Sleeper (1973)
Directed by Woody Allen

Artistic & Entertainment Value
* * *

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Miles Monroe (Woody Allen), the proprietor of a health food store in Greenwich Village, was frozen after having died in 1973 during a routine operation, but, two hundred years later, he is brought back to life by persons who want to use him in a plot to overthrow the dictator ruling their hedonistic but controlled society. When these persons are arrested by the police, Miles is able to escape disguised as a robot and, subsequently, meets Luna Schlosser (Diane Keaton), a young poet with a degree in oral sex. These two soon embark on a series of adventures and discover that, despite their differences, each may be falling in love with the other.

Although Woody Allen's Sleeper may not be much more than a pleasant diversion, it is a frequently clever and generally entertaining film.

The movie's characters, while never really fascinating, are usually well realized. Wisely, Allen does not delve into their personalities and reveal them as complex, realistic individuals, as he often does in his other films. Instead, he leaves them to exist as caricatures so that, by poking fun at their limitations, eccentricities, or perspectives, he can make use of them as sources of comedy.

While the film's humor often relies on such depictions of its characters' quirks, it just as often depends on a number of slapstick routines. In fact, the movie is absolutely filled with such sequences. Most of these, for better or worse, make reference to routines and conventions that can be found in silent comedies. Some are clever, but others, sadly, are not. When the director approaches his sources for these sequences irreverently and parodies them, so that their foolishness is made apparent, the routines he crafts can be genuinely enjoyable. When he simply replicates the sorts of skits commonly found in silent films, he is, unfortunately, not so successful. Given that much of the comedy in silent film has slightly less sophistication than the average episode of the Coyote and the Roadrunner, the viewer who expects his comedy to contain some complexity is not likely to be enthralled by such derivative routines. If the moviegoer enjoys watching a man walking in a silly manner and making faces at the camera, he may enjoy some of these elements, but, to be honest, I did not find them to be funny.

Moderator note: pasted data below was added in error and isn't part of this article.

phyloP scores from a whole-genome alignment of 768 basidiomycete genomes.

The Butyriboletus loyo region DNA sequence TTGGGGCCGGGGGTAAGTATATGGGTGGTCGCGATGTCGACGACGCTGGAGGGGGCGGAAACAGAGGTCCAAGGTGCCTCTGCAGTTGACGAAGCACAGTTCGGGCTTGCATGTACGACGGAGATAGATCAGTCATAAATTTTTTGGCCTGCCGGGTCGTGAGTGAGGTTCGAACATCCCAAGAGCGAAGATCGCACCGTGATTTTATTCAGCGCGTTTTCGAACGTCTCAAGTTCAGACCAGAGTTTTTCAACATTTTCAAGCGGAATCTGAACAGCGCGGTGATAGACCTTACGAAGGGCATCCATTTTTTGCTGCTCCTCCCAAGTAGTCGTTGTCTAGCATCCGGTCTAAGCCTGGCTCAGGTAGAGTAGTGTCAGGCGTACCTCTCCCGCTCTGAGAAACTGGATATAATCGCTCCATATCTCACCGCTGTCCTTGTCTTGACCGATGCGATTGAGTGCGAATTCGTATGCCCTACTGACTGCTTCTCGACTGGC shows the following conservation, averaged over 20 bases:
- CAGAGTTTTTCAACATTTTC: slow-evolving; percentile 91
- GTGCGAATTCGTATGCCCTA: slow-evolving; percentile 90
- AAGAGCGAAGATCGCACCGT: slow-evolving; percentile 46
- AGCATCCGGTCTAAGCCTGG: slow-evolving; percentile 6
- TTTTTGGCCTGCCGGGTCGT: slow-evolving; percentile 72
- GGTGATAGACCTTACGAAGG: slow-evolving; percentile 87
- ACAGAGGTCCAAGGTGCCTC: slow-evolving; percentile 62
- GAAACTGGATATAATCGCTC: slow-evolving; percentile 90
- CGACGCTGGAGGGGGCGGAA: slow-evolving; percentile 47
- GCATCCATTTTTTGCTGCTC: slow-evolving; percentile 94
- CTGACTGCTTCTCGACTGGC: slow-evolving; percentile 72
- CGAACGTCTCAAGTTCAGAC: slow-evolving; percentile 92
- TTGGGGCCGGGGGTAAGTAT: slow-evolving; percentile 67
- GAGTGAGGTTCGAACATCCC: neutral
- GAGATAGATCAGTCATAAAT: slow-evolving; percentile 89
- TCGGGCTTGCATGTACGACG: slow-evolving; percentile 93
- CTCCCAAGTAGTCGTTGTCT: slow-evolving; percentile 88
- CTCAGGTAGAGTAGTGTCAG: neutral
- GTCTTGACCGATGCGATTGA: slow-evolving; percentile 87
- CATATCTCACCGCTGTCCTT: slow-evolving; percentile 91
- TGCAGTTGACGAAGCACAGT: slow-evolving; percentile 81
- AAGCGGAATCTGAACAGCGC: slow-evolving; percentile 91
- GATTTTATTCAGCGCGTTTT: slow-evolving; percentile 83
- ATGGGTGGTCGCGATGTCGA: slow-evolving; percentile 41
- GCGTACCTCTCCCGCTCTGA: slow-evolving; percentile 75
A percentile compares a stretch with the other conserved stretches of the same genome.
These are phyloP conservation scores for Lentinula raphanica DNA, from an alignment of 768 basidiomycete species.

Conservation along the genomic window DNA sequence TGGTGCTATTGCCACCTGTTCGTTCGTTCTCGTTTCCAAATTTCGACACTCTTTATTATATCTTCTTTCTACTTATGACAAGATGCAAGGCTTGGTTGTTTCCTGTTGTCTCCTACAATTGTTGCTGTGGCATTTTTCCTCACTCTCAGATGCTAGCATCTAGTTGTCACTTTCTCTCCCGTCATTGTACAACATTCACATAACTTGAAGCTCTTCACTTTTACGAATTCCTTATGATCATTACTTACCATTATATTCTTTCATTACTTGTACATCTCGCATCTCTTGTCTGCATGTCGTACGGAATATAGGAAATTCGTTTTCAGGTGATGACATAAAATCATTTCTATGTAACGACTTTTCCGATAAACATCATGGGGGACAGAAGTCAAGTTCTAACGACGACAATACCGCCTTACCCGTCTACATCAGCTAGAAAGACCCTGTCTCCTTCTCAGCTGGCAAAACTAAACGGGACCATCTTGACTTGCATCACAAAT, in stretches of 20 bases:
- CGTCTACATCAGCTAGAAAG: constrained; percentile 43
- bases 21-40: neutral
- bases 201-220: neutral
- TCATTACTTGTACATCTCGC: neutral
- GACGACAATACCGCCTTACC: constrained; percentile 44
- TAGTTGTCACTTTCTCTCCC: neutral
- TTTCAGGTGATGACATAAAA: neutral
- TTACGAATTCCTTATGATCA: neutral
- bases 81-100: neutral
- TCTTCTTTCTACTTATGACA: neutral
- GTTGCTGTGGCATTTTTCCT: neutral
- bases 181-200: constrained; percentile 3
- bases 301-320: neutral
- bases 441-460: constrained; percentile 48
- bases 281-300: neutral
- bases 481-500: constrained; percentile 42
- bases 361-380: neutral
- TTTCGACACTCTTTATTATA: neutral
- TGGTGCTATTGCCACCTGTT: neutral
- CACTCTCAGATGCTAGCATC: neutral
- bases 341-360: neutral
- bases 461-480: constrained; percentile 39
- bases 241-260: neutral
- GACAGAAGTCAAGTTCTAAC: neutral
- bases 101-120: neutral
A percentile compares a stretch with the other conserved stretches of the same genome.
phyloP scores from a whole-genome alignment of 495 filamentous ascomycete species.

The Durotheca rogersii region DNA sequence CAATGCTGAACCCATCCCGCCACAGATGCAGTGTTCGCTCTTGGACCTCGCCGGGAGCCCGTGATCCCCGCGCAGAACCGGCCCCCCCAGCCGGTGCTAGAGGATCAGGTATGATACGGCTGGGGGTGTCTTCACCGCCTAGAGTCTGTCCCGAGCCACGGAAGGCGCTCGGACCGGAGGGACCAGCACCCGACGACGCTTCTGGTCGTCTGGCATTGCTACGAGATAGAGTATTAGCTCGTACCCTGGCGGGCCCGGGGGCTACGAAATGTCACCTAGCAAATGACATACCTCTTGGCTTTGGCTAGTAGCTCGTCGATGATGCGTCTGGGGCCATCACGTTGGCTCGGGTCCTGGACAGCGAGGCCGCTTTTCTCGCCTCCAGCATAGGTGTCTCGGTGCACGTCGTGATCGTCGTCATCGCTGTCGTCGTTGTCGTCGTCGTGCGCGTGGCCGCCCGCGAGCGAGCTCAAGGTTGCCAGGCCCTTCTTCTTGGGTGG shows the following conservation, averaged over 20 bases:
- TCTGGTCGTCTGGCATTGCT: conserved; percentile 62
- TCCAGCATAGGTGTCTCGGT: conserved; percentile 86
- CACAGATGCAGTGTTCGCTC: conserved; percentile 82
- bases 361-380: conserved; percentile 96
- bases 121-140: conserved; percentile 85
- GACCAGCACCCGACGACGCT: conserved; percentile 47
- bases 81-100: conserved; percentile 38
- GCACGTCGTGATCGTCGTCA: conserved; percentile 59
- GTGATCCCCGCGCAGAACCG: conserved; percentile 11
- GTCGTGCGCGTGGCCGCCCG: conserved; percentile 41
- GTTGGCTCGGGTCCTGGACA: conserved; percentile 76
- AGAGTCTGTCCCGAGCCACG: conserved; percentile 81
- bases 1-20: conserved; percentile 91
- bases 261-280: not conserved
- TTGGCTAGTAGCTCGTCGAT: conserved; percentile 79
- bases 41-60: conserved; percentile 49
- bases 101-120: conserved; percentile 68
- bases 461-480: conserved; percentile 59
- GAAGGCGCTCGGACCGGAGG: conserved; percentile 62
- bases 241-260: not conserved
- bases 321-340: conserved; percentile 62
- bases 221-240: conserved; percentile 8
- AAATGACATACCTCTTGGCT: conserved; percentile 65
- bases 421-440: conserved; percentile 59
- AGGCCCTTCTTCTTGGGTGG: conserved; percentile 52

Happily, a number of the sight gags and odd details the director has included are so ludicrous or eccentric that they are able to catch the viewer's attention. Even if Sleeper is rarely an exceptional film visually, and is never particularly beautiful, its various peculiar touches, as an hilariously poorly realized robotic dog, faux futuristic architecture, utterly useless weapons, absurdly designed robotic butlers, and so on, do add to its charm.

What is more, Allen himself is generally enjoyable to watch and does infuse Sleeper with much of his nervous energy. His numerous witty remarks, clever turns of phrase, and trenchant observations are not only often funny, but they also reveal his character as a pleasant, decent, but wonderfully sarcastic and cynical individual. Admittedly, there are other points when Allen tries so hard to be hammy that the viewer may feel a little embarrassed for him, but, more often, he is droll, likeable, and occasionally inspired. In fact, while the other members of the cast do add to the movie's enjoyableness, it is the director himself who is most likely to impress the viewer.

Even though Sleeper is by no means a masterpiece, it is clever and funny enough so that it is worth watching.

Review by Keith Allen

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